Van der Meij et al. conducted a survey with 751 pregnant women who had received counselling prior to prenatal testing. The study indicates that most women made an informed choice in line with their values. Women valued NIPT for its higher accuracy and because it involves only a blood test. Women who took up testing wanted reassurance and further information about their child’s health, and those who declined stated that every child is welcome and would not consider terminating the pregnancy. Most women felt free of any social pressure to accept or decline the test. A very small number of women took up prenatal testing because their partner, other relatives or their healthcare professional wanted it. Women who took up prenatal testing tended to think that it would be a burden to have a child with T21 even though many of them thought that there is good support available in the Netherlands.

Similarly, the qualitative interview study by Garcia et al. conducted with 29 pregnant women, confirmed that women felt no pressure regarding decisions about prenatal testing or other pregnancy decisions. To preserve reproductive autonomy in the context of an affected pregnancy, women emphasised the importance of having support from family and the state. The broader aim of this interview study was to explore whether the availability of a prenatal test that offers high level of accuracy and is based on a simple maternal blood test with no associated miscarriage risk, would increase women’s feeling of moral responsibility to take up NIPT. The results showed that women did not associate the advantages of NIPT with responsible motherhood. The main reason for this was that the test provides only limited information about a small number of fetal conditions that are neither treatable nor preventable (other than through termination of pregnancy). Women argued that there is no duty to take up NIPT as the test does not provide information about the severity or impact of the detected condition (e.g. T21) on the child’s life. Following these results, the authors conclude that pressure on women may increase if and when NIPT is used to screen for treatable or preventable conditions.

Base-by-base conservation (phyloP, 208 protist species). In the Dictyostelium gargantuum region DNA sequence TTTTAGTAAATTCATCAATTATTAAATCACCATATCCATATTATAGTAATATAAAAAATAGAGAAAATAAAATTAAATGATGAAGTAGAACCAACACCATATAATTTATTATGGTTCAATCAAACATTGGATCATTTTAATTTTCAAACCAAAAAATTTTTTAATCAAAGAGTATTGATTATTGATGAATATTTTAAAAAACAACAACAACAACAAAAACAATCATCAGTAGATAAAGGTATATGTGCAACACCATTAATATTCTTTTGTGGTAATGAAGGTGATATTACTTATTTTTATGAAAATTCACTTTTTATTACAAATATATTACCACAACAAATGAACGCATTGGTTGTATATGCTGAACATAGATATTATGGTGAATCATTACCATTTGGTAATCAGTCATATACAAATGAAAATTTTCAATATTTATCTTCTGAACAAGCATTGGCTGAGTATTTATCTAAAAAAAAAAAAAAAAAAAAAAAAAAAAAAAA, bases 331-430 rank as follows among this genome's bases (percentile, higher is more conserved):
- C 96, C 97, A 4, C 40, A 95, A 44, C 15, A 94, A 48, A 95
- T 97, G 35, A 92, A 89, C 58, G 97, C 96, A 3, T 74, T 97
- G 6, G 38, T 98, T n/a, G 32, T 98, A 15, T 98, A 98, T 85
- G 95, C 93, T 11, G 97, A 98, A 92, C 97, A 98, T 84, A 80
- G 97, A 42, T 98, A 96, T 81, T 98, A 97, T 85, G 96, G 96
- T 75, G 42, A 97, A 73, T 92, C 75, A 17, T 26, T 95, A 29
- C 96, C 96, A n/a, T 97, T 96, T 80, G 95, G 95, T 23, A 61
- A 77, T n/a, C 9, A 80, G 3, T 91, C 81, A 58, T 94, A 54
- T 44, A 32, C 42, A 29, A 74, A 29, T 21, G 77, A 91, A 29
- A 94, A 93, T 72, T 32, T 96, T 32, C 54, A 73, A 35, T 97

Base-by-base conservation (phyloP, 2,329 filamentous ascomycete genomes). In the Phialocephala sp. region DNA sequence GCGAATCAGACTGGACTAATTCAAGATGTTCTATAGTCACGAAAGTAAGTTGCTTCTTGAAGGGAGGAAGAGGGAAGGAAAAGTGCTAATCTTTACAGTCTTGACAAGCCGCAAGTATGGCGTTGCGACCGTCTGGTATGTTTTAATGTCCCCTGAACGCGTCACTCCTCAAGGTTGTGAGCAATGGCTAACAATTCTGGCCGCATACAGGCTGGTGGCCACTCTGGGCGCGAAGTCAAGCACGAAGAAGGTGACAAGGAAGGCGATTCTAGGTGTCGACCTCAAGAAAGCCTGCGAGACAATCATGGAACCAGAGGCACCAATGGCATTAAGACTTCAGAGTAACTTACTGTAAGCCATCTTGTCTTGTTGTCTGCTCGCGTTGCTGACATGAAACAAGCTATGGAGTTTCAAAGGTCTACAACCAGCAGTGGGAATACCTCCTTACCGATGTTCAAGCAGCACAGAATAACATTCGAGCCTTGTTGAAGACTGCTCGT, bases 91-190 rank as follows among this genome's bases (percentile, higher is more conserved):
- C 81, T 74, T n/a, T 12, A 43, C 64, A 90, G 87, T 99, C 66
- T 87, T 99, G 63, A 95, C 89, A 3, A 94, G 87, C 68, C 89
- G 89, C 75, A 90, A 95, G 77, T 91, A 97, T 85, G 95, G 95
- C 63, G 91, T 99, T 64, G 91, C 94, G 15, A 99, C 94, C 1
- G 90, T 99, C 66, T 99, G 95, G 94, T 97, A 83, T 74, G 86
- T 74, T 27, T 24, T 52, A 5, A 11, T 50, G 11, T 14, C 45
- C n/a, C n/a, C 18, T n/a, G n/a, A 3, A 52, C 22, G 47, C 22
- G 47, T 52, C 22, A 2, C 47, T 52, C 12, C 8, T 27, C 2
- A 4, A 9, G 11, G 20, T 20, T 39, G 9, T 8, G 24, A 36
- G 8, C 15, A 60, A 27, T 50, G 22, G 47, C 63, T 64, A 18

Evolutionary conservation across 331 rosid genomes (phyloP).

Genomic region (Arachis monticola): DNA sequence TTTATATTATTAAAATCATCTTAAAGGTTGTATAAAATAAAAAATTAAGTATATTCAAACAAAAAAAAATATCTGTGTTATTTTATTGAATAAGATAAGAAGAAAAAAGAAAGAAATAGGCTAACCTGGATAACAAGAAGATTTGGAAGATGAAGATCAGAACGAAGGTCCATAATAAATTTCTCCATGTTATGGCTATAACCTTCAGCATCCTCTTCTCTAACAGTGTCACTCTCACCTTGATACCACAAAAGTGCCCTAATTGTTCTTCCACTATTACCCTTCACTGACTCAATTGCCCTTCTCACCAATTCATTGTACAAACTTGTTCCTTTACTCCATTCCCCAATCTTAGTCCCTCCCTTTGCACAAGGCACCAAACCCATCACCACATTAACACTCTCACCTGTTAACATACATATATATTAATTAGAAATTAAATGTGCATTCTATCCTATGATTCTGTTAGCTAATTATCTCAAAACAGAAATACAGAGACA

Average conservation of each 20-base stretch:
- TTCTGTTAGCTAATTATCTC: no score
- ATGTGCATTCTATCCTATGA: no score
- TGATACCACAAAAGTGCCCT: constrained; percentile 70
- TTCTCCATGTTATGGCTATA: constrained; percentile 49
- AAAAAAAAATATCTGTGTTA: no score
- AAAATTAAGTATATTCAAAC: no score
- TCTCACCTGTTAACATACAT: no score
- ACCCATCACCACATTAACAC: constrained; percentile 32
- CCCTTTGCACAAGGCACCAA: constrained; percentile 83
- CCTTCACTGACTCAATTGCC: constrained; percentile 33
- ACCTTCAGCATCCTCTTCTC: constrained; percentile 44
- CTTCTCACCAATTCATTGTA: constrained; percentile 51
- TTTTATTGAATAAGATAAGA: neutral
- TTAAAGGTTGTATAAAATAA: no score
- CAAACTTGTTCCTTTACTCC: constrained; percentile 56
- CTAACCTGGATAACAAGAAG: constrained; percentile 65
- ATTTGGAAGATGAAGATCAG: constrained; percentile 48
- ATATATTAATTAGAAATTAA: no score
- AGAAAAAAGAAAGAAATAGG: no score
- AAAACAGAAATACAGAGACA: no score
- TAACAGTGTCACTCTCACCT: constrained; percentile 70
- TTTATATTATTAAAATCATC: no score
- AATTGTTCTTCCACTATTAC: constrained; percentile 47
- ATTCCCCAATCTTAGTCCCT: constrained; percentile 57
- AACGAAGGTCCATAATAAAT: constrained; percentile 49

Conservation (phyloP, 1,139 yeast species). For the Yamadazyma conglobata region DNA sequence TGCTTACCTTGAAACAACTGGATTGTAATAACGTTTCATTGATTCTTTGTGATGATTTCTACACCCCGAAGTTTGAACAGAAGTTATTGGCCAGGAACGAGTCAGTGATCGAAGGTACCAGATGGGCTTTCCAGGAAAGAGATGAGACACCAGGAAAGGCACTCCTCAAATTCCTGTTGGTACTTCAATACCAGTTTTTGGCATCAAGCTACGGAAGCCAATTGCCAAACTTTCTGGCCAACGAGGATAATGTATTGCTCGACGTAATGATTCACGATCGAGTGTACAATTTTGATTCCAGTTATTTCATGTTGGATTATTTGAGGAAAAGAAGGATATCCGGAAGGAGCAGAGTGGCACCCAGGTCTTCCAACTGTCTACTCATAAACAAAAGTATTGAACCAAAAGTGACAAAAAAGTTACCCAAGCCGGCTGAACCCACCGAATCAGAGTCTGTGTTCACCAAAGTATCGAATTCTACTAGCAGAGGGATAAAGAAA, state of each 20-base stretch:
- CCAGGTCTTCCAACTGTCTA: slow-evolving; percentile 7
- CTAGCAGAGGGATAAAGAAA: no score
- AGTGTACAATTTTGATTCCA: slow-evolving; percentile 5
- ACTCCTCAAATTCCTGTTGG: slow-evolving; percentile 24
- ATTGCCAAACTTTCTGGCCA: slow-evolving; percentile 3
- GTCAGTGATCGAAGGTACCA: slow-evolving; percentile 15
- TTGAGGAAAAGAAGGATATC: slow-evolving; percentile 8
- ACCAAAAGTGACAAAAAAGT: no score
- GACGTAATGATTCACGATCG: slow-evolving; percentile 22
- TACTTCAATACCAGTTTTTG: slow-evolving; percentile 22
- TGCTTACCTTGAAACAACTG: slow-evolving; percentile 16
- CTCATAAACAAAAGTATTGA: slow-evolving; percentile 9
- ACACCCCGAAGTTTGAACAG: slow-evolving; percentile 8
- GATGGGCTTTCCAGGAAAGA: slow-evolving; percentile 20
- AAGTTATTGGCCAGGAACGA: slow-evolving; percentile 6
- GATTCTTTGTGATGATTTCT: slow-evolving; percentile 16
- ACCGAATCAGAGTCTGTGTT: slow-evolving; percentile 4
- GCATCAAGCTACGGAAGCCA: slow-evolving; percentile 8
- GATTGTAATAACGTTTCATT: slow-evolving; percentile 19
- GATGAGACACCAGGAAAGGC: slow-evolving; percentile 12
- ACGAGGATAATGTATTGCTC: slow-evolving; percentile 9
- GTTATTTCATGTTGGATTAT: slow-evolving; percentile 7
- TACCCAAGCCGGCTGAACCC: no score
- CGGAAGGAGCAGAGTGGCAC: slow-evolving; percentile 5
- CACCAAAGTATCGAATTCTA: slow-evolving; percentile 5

Both studies highlight the fact that if information and social support to raise a child with a disability are available, then women find it easy to make decisions about prenatal testing in line with their values and independently of others’ opinions. Informed decision-making and free choice do not appear to be affected because a test can be done easily, is thought to be safer than other tests, or has become part of clinical routine. Women do not perceive a (moral) responsibility or any other social pressure to take a test, particularly if results do not provide clear information about the impact on the health of the child or a variety of courses of action. When providing information and counselling, it is important to clearly communicate the inherent uncertainty of genetic testing in the prenatal context, particularly the fact that testing provides little insight into the types or severity of impairments that an affected child might have. This makes NIPT no different from any other prenatal genetic tests requiring detailed discussion about their scope and limits, as well as about the possible impact of the condition that is tested for, to support reproductive autonomy.